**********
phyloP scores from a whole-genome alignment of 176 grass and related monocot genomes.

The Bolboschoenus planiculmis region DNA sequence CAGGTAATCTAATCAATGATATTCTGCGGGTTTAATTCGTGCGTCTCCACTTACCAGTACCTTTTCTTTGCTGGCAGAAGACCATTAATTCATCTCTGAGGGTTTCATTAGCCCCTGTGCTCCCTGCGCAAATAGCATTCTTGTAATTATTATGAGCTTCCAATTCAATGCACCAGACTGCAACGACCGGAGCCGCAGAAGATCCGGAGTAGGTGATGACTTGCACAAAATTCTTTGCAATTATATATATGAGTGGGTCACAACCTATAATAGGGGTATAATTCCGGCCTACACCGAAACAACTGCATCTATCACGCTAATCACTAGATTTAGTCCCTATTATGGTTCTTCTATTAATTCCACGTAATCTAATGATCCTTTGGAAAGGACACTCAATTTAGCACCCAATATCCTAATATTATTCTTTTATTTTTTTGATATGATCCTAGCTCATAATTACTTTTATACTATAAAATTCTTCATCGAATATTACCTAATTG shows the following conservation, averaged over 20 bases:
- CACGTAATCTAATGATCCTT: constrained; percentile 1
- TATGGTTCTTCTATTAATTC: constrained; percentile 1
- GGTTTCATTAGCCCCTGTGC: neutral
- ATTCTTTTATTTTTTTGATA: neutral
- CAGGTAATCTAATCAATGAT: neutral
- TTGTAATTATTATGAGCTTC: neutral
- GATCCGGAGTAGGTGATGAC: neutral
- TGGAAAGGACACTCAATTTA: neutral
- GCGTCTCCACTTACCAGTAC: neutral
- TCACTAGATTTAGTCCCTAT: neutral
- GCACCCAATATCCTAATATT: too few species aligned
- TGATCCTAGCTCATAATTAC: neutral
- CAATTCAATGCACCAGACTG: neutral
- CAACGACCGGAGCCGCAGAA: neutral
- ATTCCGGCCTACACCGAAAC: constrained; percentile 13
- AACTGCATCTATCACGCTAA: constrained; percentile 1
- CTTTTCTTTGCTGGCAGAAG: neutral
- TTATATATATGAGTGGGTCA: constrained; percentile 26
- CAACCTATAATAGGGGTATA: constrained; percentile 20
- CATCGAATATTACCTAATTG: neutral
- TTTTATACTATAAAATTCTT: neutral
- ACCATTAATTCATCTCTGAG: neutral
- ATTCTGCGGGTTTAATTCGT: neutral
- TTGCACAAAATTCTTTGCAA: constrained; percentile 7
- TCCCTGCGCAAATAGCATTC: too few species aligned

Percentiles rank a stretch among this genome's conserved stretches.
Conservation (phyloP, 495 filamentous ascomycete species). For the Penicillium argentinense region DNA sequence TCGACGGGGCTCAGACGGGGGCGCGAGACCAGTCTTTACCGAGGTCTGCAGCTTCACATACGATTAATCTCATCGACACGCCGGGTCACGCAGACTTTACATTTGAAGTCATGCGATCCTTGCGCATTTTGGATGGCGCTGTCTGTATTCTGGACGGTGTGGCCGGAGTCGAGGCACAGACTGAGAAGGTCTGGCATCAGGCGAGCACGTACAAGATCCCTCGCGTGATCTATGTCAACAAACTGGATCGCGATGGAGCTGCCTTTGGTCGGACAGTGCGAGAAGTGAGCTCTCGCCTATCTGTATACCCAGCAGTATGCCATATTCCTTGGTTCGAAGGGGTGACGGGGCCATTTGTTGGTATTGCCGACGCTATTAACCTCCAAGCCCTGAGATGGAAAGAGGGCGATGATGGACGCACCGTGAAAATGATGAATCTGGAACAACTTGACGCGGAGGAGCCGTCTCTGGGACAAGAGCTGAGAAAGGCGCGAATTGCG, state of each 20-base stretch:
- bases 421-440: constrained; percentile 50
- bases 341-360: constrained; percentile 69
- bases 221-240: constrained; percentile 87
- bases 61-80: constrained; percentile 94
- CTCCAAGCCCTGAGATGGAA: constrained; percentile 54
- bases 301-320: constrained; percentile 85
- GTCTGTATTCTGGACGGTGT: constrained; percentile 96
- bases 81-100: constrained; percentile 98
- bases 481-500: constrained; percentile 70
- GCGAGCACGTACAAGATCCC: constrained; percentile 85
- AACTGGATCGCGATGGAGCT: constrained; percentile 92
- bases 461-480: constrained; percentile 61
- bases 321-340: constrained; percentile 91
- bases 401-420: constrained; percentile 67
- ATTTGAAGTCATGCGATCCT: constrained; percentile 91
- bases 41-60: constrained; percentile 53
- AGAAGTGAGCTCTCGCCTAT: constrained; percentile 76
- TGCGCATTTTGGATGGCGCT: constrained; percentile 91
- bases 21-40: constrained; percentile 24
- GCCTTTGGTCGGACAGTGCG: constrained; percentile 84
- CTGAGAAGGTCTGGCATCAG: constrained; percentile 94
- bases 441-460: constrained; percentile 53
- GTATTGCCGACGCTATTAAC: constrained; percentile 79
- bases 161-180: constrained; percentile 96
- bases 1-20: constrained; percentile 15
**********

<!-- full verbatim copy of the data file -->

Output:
phyloP scores from a whole-genome alignment of 176 grass and related monocot genomes.

The Bolboschoenus planiculmis region DNA sequence CAGGTAATCTAATCAATGATATTCTGCGGGTTTAATTCGTGCGTCTCCACTTACCAGTACCTTTTCTTTGCTGGCAGAAGACCATTAATTCATCTCTGAGGGTTTCATTAGCCCCTGTGCTCCCTGCGCAAATAGCATTCTTGTAATTATTATGAGCTTCCAATTCAATGCACCAGACTGCAACGACCGGAGCCGCAGAAGATCCGGAGTAGGTGATGACTTGCACAAAATTCTTTGCAATTATATATATGAGTGGGTCACAACCTATAATAGGGGTATAATTCCGGCCTACACCGAAACAACTGCATCTATCACGCTAATCACTAGATTTAGTCCCTATTATGGTTCTTCTATTAATTCCACGTAATCTAATGATCCTTTGGAAAGGACACTCAATTTAGCACCCAATATCCTAATATTATTCTTTTATTTTTTTGATATGATCCTAGCTCATAATTACTTTTATACTATAAAATTCTTCATCGAATATTACCTAATTG shows the following conservation, averaged over 20 bases:
- CACGTAATCTAATGATCCTT: constrained; percentile 1
- TATGGTTCTTCTATTAATTC: constrained; percentile 1
- GGTTTCATTAGCCCCTGTGC: neutral
- ATTCTTTTATTTTTTTGATA: neutral
- CAGGTAATCTAATCAATGAT: neutral
- TTGTAATTATTATGAGCTTC: neutral
- GATCCGGAGTAGGTGATGAC: neutral
- TGGAAAGGACACTCAATTTA: neutral
- GCGTCTCCACTTACCAGTAC: neutral
- TCACTAGATTTAGTCCCTAT: neutral
- GCACCCAATATCCTAATATT: too few species aligned
- TGATCCTAGCTCATAATTAC: neutral
- CAATTCAATGCACCAGACTG: neutral
- CAACGACCGGAGCCGCAGAA: neutral
- ATTCCGGCCTACACCGAAAC: constrained; percentile 13
- AACTGCATCTATCACGCTAA: constrained; percentile 1
- CTTTTCTTTGCTGGCAGAAG: neutral
- TTATATATATGAGTGGGTCA: constrained; percentile 26
- CAACCTATAATAGGGGTATA: constrained; percentile 20
- CATCGAATATTACCTAATTG: neutral
- TTTTATACTATAAAATTCTT: neutral
- ACCATTAATTCATCTCTGAG: neutral
- ATTCTGCGGGTTTAATTCGT: neutral
- TTGCACAAAATTCTTTGCAA: constrained; percentile 7
- TCCCTGCGCAAATAGCATTC: too few species aligned

Percentiles rank a stretch among this genome's conserved stretches.
Conservation (phyloP, 495 filamentous ascomycete species). For the Penicillium argentinense region DNA sequence TCGACGGGGCTCAGACGGGGGCGCGAGACCAGTCTTTACCGAGGTCTGCAGCTTCACATACGATTAATCTCATCGACACGCCGGGTCACGCAGACTTTACATTTGAAGTCATGCGATCCTTGCGCATTTTGGATGGCGCTGTCTGTATTCTGGACGGTGTGGCCGGAGTCGAGGCACAGACTGAGAAGGTCTGGCATCAGGCGAGCACGTACAAGATCCCTCGCGTGATCTATGTCAACAAACTGGATCGCGATGGAGCTGCCTTTGGTCGGACAGTGCGAGAAGTGAGCTCTCGCCTATCTGTATACCCAGCAGTATGCCATATTCCTTGGTTCGAAGGGGTGACGGGGCCATTTGTTGGTATTGCCGACGCTATTAACCTCCAAGCCCTGAGATGGAAAGAGGGCGATGATGGACGCACCGTGAAAATGATGAATCTGGAACAACTTGACGCGGAGGAGCCGTCTCTGGGACAAGAGCTGAGAAAGGCGCGAATTGCG, state of each 20-base stretch:
- bases 421-440: constrained; percentile 50
- bases 341-360: constrained; percentile 69
- bases 221-240: constrained; percentile 87
- bases 61-80: constrained; percentile 94
- CTCCAAGCCCTGAGATGGAA: constrained; percentile 54
- bases 301-320: constrained; percentile 85
- GTCTGTATTCTGGACGGTGT: constrained; percentile 96
- bases 81-100: constrained; percentile 98
- bases 481-500: constrained; percentile 70
- GCGAGCACGTACAAGATCCC: constrained; percentile 85
- AACTGGATCGCGATGGAGCT: constrained; percentile 92
- bases 461-480: constrained; percentile 61
- bases 321-340: constrained; percentile 91
- bases 401-420: constrained; percentile 67
- ATTTGAAGTCATGCGATCCT: constrained; percentile 91
- bases 41-60: constrained; percentile 53
- AGAAGTGAGCTCTCGCCTAT: constrained; percentile 76
- TGCGCATTTTGGATGGCGCT: constrained; percentile 91
- bases 21-40: constrained; percentile 24
- GCCTTTGGTCGGACAGTGCG: constrained; percentile 84
- CTGAGAAGGTCTGGCATCAG: constrained; percentile 94
- bases 441-460: constrained; percentile 53
- GTATTGCCGACGCTATTAAC: constrained; percentile 79
- bases 161-180: constrained; percentile 96
- bases 1-20: constrained; percentile 15